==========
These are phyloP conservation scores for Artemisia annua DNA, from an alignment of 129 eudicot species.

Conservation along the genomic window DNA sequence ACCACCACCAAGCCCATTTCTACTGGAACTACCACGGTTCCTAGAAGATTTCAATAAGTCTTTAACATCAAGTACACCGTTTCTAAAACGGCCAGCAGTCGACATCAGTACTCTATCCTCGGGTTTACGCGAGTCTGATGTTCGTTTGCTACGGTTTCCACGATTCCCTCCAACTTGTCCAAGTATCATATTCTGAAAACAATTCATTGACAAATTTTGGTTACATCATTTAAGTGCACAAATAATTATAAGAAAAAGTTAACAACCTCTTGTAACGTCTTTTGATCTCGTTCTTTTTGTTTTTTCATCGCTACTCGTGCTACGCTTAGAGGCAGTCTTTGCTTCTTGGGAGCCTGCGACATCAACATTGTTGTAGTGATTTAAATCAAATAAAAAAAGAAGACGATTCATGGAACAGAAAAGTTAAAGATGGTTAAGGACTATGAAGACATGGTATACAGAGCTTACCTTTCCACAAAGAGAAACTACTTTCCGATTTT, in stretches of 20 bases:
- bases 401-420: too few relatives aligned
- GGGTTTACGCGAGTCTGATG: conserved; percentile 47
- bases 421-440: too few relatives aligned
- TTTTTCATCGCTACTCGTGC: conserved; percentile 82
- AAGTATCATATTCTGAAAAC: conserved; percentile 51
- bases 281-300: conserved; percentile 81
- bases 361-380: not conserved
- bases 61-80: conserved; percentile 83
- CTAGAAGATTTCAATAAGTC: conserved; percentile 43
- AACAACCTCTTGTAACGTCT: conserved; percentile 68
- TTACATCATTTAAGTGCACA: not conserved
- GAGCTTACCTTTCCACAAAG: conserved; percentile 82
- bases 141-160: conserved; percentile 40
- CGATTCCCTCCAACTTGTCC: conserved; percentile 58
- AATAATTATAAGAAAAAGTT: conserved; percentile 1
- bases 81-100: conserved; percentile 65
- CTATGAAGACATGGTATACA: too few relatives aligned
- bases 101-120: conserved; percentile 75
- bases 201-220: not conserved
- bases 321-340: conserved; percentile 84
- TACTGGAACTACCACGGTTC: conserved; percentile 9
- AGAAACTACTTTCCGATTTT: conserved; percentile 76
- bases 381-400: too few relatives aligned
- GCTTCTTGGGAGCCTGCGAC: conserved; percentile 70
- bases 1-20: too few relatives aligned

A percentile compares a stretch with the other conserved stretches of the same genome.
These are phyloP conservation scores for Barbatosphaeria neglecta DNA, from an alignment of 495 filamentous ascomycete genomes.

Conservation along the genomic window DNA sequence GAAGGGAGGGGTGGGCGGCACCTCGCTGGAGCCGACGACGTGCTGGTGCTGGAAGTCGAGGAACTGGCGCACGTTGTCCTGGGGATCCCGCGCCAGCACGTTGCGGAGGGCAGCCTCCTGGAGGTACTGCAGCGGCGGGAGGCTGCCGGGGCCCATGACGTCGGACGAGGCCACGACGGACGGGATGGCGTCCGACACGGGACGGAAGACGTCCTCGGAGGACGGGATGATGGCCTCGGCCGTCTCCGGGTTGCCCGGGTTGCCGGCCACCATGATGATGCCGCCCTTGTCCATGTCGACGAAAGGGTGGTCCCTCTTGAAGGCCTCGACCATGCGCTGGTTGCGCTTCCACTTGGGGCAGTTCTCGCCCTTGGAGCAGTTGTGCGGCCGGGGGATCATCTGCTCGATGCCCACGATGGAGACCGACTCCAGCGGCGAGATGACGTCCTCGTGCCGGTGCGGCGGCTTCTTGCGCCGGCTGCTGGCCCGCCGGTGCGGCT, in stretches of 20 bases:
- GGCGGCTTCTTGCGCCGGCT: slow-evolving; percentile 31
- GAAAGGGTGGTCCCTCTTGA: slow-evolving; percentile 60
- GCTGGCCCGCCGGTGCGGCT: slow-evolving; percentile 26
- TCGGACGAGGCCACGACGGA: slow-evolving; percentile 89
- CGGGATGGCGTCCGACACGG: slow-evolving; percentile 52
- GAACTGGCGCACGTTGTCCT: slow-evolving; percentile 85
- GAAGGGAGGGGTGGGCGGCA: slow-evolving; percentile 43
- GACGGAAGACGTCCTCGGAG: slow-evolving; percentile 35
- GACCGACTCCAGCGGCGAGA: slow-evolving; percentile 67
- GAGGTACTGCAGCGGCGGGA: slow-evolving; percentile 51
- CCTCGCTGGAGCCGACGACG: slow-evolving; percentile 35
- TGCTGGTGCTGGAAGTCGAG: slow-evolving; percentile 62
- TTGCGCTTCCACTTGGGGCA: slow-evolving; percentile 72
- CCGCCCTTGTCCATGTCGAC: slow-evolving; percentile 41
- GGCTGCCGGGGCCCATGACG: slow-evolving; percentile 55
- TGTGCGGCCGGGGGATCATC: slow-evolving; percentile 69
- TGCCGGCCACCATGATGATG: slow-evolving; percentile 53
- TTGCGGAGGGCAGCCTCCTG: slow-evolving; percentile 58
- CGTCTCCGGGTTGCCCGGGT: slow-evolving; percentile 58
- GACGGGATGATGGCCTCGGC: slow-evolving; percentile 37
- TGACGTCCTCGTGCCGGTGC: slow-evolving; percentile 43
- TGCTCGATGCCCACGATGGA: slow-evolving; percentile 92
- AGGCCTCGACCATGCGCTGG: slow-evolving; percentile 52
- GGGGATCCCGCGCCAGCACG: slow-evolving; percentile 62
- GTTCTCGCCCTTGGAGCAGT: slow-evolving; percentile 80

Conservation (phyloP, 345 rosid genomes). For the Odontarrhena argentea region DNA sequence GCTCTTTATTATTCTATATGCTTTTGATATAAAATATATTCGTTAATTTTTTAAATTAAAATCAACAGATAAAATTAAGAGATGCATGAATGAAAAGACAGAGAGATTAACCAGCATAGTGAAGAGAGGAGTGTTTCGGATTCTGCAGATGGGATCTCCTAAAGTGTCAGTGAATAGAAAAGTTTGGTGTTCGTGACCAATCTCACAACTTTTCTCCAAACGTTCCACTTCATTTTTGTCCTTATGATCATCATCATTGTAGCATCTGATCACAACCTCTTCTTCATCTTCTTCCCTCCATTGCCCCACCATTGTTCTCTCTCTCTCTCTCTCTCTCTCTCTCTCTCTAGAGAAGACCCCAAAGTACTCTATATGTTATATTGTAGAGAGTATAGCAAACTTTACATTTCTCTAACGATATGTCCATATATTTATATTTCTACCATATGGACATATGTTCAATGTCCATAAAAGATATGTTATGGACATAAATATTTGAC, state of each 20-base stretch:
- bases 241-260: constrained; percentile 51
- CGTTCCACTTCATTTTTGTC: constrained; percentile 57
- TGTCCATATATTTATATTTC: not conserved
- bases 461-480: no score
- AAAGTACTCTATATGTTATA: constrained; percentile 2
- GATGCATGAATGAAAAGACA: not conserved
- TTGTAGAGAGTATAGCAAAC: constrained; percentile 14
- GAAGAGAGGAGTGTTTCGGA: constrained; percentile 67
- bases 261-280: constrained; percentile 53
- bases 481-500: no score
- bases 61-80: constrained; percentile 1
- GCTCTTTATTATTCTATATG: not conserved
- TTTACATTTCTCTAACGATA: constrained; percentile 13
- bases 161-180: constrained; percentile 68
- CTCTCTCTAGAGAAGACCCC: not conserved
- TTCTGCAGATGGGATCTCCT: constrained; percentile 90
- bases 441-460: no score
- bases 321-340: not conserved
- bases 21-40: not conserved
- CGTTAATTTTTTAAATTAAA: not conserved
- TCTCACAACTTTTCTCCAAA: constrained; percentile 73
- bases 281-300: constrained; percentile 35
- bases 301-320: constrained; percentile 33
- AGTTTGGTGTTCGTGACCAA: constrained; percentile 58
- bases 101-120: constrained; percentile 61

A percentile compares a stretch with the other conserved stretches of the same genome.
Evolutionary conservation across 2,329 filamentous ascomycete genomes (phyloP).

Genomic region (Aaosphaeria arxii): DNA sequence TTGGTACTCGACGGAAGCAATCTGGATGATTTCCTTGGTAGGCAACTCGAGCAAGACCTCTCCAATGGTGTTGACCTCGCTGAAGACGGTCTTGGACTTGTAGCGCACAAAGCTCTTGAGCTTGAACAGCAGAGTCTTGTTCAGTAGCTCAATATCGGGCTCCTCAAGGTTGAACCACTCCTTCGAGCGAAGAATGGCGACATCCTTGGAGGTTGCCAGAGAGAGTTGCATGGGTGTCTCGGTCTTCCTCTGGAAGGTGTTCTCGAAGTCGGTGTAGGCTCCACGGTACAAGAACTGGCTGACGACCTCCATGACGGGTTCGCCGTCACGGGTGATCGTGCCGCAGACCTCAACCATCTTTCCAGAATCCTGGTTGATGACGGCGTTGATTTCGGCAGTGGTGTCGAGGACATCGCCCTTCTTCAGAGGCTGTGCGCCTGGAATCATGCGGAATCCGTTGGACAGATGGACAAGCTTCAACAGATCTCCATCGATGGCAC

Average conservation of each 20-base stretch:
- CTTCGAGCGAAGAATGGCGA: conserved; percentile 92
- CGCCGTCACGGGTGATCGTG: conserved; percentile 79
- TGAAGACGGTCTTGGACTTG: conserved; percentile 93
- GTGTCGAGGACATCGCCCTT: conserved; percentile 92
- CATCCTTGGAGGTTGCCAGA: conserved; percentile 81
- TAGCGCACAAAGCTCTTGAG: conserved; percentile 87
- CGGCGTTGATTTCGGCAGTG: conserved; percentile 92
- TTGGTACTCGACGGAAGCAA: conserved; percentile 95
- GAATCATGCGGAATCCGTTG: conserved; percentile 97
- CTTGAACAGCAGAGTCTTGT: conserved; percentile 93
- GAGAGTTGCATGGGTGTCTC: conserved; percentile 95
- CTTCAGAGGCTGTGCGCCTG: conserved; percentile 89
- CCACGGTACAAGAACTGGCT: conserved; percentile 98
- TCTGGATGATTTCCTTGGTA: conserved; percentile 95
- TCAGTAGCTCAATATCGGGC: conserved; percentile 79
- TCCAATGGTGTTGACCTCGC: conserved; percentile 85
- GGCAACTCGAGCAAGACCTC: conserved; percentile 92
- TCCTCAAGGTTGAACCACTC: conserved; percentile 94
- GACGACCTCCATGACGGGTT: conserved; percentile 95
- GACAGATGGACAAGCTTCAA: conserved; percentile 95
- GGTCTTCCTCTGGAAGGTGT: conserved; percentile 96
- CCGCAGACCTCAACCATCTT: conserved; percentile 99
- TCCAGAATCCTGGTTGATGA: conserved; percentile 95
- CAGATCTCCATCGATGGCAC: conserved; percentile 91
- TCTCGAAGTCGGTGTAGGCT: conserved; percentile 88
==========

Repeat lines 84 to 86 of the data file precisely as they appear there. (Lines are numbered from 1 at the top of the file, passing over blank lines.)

Genomic region (Aaosphaeria arxii): DNA sequence TTGGTACTCGACGGAAGCAATCTGGATGATTTCCTTGGTAGGCAACTCGAGCAAGACCTCTCCAATGGTGTTGACCTCGCTGAAGACGGTCTTGGACTTGTAGCGCACAAAGCTCTTGAGCTTGAACAGCAGAGTCTTGTTCAGTAGCTCAATATCGGGCTCCTCAAGGTTGAACCACTCCTTCGAGCGAAGAATGGCGACATCCTTGGAGGTTGCCAGAGAGAGTTGCATGGGTGTCTCGGTCTTCCTCTGGAAGGTGTTCTCGAAGTCGGTGTAGGCTCCACGGTACAAGAACTGGCTGACGACCTCCATGACGGGTTCGCCGTCACGGGTGATCGTGCCGCAGACCTCAACCATCTTTCCAGAATCCTGGTTGATGACGGCGTTGATTTCGGCAGTGGTGTCGAGGACATCGCCCTTCTTCAGAGGCTGTGCGCCTGGAATCATGCGGAATCCGTTGGACAGATGGACAAGCTTCAACAGATCTCCATCGATGGCAC

Average conservation of each 20-base stretch:
- CTTCGAGCGAAGAATGGCGA: conserved; percentile 92